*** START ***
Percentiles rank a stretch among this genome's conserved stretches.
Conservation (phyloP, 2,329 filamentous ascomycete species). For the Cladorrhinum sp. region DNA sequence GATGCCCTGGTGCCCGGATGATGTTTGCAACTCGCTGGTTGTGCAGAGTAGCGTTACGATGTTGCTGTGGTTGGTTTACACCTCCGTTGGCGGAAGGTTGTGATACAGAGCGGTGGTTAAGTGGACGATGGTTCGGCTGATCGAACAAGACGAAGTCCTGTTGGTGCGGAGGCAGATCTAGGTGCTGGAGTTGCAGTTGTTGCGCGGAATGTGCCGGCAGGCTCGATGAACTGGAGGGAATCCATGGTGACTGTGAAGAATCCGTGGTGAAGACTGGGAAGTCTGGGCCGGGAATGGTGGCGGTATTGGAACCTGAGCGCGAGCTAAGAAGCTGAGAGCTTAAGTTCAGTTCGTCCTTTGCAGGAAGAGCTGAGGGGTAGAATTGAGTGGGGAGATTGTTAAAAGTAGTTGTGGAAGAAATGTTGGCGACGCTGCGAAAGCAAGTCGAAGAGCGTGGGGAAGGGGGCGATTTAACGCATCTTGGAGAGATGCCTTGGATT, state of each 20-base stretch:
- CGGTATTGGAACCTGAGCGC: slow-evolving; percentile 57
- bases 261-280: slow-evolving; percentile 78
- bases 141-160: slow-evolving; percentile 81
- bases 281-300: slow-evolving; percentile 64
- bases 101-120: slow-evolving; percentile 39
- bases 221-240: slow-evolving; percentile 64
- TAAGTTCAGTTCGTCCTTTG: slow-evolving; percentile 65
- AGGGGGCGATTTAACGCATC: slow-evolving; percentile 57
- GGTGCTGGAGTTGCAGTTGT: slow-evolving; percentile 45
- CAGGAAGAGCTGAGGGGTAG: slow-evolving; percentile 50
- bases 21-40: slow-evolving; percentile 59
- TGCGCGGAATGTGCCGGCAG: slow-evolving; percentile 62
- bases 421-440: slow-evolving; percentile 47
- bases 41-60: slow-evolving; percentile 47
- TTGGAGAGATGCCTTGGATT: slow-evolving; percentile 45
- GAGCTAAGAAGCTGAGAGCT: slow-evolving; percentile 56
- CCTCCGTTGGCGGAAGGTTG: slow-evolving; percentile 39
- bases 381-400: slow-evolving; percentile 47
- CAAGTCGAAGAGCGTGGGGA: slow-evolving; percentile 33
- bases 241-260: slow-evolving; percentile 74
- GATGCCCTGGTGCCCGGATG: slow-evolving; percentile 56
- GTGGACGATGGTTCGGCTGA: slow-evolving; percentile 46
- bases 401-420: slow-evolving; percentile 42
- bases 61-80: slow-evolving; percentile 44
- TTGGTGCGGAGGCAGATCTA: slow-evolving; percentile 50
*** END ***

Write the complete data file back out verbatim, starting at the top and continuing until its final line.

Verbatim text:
Percentiles rank a stretch among this genome's conserved stretches.
Conservation (phyloP, 2,329 filamentous ascomycete species). For the Cladorrhinum sp. region DNA sequence GATGCCCTGGTGCCCGGATGATGTTTGCAACTCGCTGGTTGTGCAGAGTAGCGTTACGATGTTGCTGTGGTTGGTTTACACCTCCGTTGGCGGAAGGTTGTGATACAGAGCGGTGGTTAAGTGGACGATGGTTCGGCTGATCGAACAAGACGAAGTCCTGTTGGTGCGGAGGCAGATCTAGGTGCTGGAGTTGCAGTTGTTGCGCGGAATGTGCCGGCAGGCTCGATGAACTGGAGGGAATCCATGGTGACTGTGAAGAATCCGTGGTGAAGACTGGGAAGTCTGGGCCGGGAATGGTGGCGGTATTGGAACCTGAGCGCGAGCTAAGAAGCTGAGAGCTTAAGTTCAGTTCGTCCTTTGCAGGAAGAGCTGAGGGGTAGAATTGAGTGGGGAGATTGTTAAAAGTAGTTGTGGAAGAAATGTTGGCGACGCTGCGAAAGCAAGTCGAAGAGCGTGGGGAAGGGGGCGATTTAACGCATCTTGGAGAGATGCCTTGGATT, state of each 20-base stretch:
- CGGTATTGGAACCTGAGCGC: slow-evolving; percentile 57
- bases 261-280: slow-evolving; percentile 78
- bases 141-160: slow-evolving; percentile 81
- bases 281-300: slow-evolving; percentile 64
- bases 101-120: slow-evolving; percentile 39
- bases 221-240: slow-evolving; percentile 64
- TAAGTTCAGTTCGTCCTTTG: slow-evolving; percentile 65
- AGGGGGCGATTTAACGCATC: slow-evolving; percentile 57
- GGTGCTGGAGTTGCAGTTGT: slow-evolving; percentile 45
- CAGGAAGAGCTGAGGGGTAG: slow-evolving; percentile 50
- bases 21-40: slow-evolving; percentile 59
- TGCGCGGAATGTGCCGGCAG: slow-evolving; percentile 62
- bases 421-440: slow-evolving; percentile 47
- bases 41-60: slow-evolving; percentile 47
- TTGGAGAGATGCCTTGGATT: slow-evolving; percentile 45
- GAGCTAAGAAGCTGAGAGCT: slow-evolving; percentile 56
- CCTCCGTTGGCGGAAGGTTG: slow-evolving; percentile 39
- bases 381-400: slow-evolving; percentile 47
- CAAGTCGAAGAGCGTGGGGA: slow-evolving; percentile 33
- bases 241-260: slow-evolving; percentile 74
- GATGCCCTGGTGCCCGGATG: slow-evolving; percentile 56
- GTGGACGATGGTTCGGCTGA: slow-evolving; percentile 46
- bases 401-420: slow-evolving; percentile 42
- bases 61-80: slow-evolving; percentile 44
- TTGGTGCGGAGGCAGATCTA: slow-evolving; percentile 50